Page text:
The day a grand jury in Pennsylvania released a report that said more than 300 priests in that state had sexually abused children, the Diocese of Wheeling-Charleston began cross-checking records.
They found that only one of those priests had served in West Virginia: Father Raymond Lukac, who was assigned to Immaculate Conception Church in Clarksburg in 1964, diocese spokesman Tim Bishop said.
“I think it’s important to point out the report does not show any record of abuse during his short time here,” Bishop said.
Before coming to Clarksburg, Lukac allegedly sexually abused four females. When he was at Holy Trinity Parish in Ford City, Pennsylvania, he was sexually involved with a 17-year-old girl, according to the report.
Father Matthew Yanosek, the head pastor at that parish, found a wedding ring and a marriage certificate in Lukac’s room, according to the report. The marriage certificate indicated Lukac had married the girl on Nov. 20, 1956 — her 18th birthday. The certificate had the church’s seal and Yanosek’s forged signature.
Yanosek wrote a letter to the bishop imploring him to remove Lukac.
“[Lukac] has lied to me so many times, and I suspect him of thievery. For the best of all concerned, I beg your Excellency, please replace him,” Yanosek wrote.
The bishop did not heed Yanosek’s warning, and Lukac and the teen eloped to Virginia.
Lukac later returned to the church and was sent to a facility that provided evaluations and treatment for priests accused of sexual abuse of children or other improper acts. He then worked at parishes in Indiana and Illinois before coming to Clarksburg.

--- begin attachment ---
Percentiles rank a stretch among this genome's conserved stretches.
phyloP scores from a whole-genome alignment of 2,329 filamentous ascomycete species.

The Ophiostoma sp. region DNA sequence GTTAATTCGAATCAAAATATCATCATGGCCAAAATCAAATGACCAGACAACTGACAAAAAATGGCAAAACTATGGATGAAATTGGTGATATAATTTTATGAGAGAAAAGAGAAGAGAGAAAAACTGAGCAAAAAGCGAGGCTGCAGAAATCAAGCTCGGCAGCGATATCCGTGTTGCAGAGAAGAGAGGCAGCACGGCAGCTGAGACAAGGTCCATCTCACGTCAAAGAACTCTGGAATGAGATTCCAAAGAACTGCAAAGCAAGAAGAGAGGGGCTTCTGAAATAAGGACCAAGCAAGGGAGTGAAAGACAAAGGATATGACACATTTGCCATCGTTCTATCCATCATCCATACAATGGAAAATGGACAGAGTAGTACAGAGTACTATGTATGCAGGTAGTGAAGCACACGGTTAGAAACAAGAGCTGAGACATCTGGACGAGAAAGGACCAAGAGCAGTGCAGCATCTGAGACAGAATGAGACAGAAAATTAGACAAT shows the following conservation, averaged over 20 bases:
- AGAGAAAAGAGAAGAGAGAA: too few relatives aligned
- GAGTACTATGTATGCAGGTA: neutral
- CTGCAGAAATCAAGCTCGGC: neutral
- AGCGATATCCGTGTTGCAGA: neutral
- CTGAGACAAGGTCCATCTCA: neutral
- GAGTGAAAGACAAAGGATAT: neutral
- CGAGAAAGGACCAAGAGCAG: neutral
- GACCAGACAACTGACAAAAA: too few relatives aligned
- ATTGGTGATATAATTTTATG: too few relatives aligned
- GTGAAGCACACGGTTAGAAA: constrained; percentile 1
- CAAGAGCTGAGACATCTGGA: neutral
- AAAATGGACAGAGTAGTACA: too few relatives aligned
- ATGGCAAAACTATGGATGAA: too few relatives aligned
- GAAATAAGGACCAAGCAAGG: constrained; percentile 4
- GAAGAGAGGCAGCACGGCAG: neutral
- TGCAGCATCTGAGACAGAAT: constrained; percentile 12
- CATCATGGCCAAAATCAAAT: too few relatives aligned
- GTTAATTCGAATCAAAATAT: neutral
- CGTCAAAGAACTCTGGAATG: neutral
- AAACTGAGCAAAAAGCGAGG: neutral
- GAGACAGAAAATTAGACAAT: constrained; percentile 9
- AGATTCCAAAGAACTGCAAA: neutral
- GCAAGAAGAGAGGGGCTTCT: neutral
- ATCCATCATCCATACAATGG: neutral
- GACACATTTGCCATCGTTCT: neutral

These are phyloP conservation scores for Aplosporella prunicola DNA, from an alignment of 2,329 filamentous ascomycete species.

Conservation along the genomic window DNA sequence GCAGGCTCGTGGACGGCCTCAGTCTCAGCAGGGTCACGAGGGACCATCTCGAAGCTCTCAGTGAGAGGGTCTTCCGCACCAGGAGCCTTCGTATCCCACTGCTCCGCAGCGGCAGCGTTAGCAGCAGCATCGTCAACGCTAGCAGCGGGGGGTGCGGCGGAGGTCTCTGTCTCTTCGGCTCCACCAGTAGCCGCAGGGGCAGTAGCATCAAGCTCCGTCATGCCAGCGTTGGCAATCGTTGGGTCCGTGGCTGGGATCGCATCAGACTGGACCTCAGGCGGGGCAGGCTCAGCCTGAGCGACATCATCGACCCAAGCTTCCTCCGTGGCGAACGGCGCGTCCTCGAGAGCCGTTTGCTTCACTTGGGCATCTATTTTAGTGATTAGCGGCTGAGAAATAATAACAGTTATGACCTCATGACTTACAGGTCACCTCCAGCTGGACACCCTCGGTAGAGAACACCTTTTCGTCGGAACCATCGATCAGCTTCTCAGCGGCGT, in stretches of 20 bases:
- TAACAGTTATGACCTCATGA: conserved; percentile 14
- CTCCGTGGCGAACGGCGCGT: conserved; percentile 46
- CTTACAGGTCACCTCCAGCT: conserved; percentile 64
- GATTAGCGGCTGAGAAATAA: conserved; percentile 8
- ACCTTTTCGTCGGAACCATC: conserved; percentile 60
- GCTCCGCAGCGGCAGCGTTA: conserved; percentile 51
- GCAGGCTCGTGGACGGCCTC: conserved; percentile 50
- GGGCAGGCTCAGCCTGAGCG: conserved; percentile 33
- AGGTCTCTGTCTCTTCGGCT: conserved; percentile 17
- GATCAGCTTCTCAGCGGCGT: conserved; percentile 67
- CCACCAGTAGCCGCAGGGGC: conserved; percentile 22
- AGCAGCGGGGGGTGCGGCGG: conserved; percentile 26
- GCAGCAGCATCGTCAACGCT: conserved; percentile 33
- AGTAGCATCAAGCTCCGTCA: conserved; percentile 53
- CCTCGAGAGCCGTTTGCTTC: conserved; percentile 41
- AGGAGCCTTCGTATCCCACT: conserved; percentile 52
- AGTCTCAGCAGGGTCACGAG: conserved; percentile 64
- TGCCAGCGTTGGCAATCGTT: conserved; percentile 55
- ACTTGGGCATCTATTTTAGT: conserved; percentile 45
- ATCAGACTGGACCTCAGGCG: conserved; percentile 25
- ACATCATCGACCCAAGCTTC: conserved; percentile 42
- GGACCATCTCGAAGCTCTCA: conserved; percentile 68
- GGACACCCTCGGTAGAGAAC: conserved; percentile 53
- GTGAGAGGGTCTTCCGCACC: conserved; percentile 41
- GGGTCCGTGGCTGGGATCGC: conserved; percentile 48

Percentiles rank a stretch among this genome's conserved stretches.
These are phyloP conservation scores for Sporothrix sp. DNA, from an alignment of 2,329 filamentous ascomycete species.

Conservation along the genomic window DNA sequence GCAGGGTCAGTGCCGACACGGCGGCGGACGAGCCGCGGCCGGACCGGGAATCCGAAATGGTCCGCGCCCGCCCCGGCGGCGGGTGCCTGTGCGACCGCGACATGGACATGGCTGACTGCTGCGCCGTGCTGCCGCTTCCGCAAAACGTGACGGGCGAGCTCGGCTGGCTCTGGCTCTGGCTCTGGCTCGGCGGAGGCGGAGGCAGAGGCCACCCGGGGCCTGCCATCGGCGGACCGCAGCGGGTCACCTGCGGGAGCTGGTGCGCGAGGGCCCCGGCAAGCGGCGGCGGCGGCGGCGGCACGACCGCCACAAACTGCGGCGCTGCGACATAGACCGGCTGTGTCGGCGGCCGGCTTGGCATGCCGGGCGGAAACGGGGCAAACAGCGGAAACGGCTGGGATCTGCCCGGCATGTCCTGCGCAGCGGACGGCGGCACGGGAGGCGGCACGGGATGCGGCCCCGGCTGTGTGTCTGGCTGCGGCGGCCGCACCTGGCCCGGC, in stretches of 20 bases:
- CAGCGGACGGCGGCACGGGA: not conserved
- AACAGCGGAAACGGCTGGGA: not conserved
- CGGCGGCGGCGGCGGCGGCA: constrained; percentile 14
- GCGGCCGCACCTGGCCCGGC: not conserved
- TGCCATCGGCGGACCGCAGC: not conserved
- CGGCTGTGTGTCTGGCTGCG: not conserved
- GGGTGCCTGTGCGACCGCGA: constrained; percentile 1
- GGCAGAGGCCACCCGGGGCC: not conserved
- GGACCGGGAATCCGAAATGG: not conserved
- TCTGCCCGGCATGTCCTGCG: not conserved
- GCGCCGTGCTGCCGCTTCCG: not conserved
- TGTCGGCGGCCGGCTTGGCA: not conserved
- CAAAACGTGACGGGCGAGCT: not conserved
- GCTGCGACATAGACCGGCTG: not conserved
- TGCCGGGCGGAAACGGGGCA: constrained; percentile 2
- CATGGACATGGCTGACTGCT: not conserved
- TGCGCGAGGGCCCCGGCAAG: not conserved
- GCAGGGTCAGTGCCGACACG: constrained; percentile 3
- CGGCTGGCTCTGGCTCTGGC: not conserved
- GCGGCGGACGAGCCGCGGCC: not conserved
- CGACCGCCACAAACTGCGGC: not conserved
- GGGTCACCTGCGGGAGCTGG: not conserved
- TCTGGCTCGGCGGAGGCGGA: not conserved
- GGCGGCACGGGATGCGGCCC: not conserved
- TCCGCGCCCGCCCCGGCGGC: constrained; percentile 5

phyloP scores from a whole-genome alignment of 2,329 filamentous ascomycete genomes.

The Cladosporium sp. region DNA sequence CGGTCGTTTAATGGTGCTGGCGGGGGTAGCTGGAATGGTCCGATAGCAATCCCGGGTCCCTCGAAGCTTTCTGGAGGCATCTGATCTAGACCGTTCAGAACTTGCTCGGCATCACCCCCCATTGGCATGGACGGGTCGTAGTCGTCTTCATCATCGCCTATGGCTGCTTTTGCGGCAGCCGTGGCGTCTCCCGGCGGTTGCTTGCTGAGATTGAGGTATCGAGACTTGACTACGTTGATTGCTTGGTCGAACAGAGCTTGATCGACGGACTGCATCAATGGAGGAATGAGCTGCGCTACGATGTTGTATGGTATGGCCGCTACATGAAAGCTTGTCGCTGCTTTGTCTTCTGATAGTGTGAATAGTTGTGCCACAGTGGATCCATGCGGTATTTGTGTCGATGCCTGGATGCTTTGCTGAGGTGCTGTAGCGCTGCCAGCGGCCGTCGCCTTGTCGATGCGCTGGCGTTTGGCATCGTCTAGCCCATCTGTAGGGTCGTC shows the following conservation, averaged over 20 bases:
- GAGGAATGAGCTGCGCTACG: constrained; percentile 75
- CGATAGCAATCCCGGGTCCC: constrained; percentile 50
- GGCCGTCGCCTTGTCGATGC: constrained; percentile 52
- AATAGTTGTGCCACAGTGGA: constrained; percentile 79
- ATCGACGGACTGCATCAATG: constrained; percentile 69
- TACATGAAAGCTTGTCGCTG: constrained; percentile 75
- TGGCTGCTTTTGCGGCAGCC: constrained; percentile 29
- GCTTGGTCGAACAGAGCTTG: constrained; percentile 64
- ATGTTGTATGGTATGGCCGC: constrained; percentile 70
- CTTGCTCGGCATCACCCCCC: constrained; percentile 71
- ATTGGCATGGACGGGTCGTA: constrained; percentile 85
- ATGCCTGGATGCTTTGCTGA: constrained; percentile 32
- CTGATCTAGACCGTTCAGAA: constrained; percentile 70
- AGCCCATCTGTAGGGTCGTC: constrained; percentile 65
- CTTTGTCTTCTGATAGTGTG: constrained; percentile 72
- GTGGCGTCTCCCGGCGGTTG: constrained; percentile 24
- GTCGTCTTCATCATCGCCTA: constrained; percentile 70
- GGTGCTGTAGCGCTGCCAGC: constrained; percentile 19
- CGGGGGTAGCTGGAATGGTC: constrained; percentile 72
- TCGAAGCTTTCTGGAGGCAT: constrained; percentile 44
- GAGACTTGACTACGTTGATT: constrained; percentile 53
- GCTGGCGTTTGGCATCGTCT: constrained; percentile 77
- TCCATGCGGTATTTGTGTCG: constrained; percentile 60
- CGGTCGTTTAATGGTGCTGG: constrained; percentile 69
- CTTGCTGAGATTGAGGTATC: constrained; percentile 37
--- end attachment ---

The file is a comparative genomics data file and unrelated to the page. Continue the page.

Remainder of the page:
During his time in Clarksburg, it was noted that Lukac was “rather strong in his language” when speaking to high school students, according to the report.
Joseph Hodges, the bishop in Wheeling at the time, wrote that he did not want to lose Lukac, but felt it might be better for him to be moved. Lukac was then assigned a position as a part-time chaplain for the Veterans Administration Service.
Lukac served at seven different dioceses, but Bishop said transience is common among priests — which is why the diocese cross-checked the report immediately.
“We’ve looked into it for obvious reasons,” Bishop said. “Our dioceses are close and priests move, which is especially common with the priest shortage.”
Another priest mentioned in the report, Father David F. Dzermejko, never served in West Virginia, but would allegedly take boys to bars in Wheeling when he was posted about 50 miles west in Cambridge, Ohio.
In 2002, the Diocese of Wheeling-Charleston implemented the Charter for Protection of Children and Young People, as did churches across the nation. The charter came about months after the Boston Globe’s spotlight team uncovered abuse scandals in the Catholic church.
“Let me assure you that since 2002, the Diocese of Wheeling-Charleston has had strong policies in place to ensure employees or volunteers in our parishes and schools have been screened before they are in a position to deal with children,” Bishop Michael J. Bransfield wrote in a statement.
All of the dioceses’ employees and volunteers receive sexual abuse awareness training, according to the statement. The diocese has policies to investigate claims of sexual abuse of children by anyone working for the diocese.
“We remain vigilant in the protection of children and adults,” Bishop said. “We have to make sure these heinous acts of the past do not become the reality of today.”